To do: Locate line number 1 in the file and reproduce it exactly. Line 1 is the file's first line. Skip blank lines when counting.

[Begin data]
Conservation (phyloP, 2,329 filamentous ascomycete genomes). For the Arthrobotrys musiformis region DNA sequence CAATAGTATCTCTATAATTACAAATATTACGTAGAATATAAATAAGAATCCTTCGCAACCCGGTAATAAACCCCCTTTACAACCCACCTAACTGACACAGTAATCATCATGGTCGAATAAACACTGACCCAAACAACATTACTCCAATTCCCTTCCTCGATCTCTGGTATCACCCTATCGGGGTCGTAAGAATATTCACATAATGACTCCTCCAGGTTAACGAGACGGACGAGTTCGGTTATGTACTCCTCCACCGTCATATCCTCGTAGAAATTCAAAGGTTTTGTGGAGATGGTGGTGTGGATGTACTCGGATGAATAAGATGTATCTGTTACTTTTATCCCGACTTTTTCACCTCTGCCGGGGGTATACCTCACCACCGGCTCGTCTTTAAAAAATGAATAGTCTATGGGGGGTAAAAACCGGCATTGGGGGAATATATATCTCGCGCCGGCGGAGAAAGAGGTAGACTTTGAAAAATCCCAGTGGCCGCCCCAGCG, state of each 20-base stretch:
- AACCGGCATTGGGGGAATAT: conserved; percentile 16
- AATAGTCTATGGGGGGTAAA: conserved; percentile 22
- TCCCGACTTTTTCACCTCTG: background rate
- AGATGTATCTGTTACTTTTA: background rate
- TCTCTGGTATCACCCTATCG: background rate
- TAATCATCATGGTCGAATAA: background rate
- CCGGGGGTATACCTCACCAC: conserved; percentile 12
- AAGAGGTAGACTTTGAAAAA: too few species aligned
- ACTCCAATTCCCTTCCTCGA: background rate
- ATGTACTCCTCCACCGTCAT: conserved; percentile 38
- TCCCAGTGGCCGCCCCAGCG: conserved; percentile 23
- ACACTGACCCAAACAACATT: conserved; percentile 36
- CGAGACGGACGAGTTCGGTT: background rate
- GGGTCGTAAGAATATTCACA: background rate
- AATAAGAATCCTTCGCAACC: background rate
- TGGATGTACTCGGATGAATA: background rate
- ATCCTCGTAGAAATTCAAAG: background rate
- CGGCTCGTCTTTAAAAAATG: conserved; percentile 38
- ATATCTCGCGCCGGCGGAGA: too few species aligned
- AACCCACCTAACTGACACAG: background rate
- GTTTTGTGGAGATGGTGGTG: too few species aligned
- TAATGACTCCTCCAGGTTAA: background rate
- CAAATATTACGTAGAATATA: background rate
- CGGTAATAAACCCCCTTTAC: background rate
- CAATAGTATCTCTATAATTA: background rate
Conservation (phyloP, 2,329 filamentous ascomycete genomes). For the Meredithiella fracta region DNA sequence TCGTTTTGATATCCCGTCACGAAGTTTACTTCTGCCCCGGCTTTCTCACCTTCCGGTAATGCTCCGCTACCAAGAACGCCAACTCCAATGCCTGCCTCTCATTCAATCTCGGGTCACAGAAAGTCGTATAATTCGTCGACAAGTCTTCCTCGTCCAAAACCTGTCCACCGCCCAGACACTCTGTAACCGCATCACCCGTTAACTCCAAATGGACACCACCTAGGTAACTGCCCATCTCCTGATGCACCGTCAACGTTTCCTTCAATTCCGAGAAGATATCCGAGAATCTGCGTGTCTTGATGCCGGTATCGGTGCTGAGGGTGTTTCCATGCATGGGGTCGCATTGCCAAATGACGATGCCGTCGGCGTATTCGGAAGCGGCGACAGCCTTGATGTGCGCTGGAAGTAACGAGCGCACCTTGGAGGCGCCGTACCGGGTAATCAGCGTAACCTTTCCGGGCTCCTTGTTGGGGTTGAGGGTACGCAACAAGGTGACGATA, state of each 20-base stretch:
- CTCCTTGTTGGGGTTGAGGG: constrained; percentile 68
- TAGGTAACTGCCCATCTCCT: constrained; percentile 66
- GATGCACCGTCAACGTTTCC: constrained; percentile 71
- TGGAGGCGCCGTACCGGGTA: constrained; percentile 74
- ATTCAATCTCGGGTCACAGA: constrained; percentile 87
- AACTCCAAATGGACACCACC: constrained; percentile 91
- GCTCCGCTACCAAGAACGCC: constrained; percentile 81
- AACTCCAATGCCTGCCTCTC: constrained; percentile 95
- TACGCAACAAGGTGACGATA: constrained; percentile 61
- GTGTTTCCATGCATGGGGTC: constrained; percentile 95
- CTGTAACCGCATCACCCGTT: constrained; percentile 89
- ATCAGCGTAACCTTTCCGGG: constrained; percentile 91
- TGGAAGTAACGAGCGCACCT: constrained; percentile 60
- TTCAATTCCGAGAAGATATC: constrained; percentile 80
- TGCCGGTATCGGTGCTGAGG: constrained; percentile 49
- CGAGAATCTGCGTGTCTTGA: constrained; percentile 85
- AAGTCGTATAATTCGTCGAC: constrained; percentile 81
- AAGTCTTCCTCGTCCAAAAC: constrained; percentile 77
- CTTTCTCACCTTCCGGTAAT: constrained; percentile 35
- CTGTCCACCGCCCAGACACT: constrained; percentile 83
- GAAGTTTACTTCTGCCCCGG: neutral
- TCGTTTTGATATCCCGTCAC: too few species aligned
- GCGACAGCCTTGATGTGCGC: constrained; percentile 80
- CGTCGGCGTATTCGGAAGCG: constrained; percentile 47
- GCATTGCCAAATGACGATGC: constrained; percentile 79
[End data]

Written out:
Conservation (phyloP, 2,329 filamentous ascomycete genomes). For the Arthrobotrys musiformis region DNA sequence CAATAGTATCTCTATAATTACAAATATTACGTAGAATATAAATAAGAATCCTTCGCAACCCGGTAATAAACCCCCTTTACAACCCACCTAACTGACACAGTAATCATCATGGTCGAATAAACACTGACCCAAACAACATTACTCCAATTCCCTTCCTCGATCTCTGGTATCACCCTATCGGGGTCGTAAGAATATTCACATAATGACTCCTCCAGGTTAACGAGACGGACGAGTTCGGTTATGTACTCCTCCACCGTCATATCCTCGTAGAAATTCAAAGGTTTTGTGGAGATGGTGGTGTGGATGTACTCGGATGAATAAGATGTATCTGTTACTTTTATCCCGACTTTTTCACCTCTGCCGGGGGTATACCTCACCACCGGCTCGTCTTTAAAAAATGAATAGTCTATGGGGGGTAAAAACCGGCATTGGGGGAATATATATCTCGCGCCGGCGGAGAAAGAGGTAGACTTTGAAAAATCCCAGTGGCCGCCCCAGCG, state of each 20-base stretch: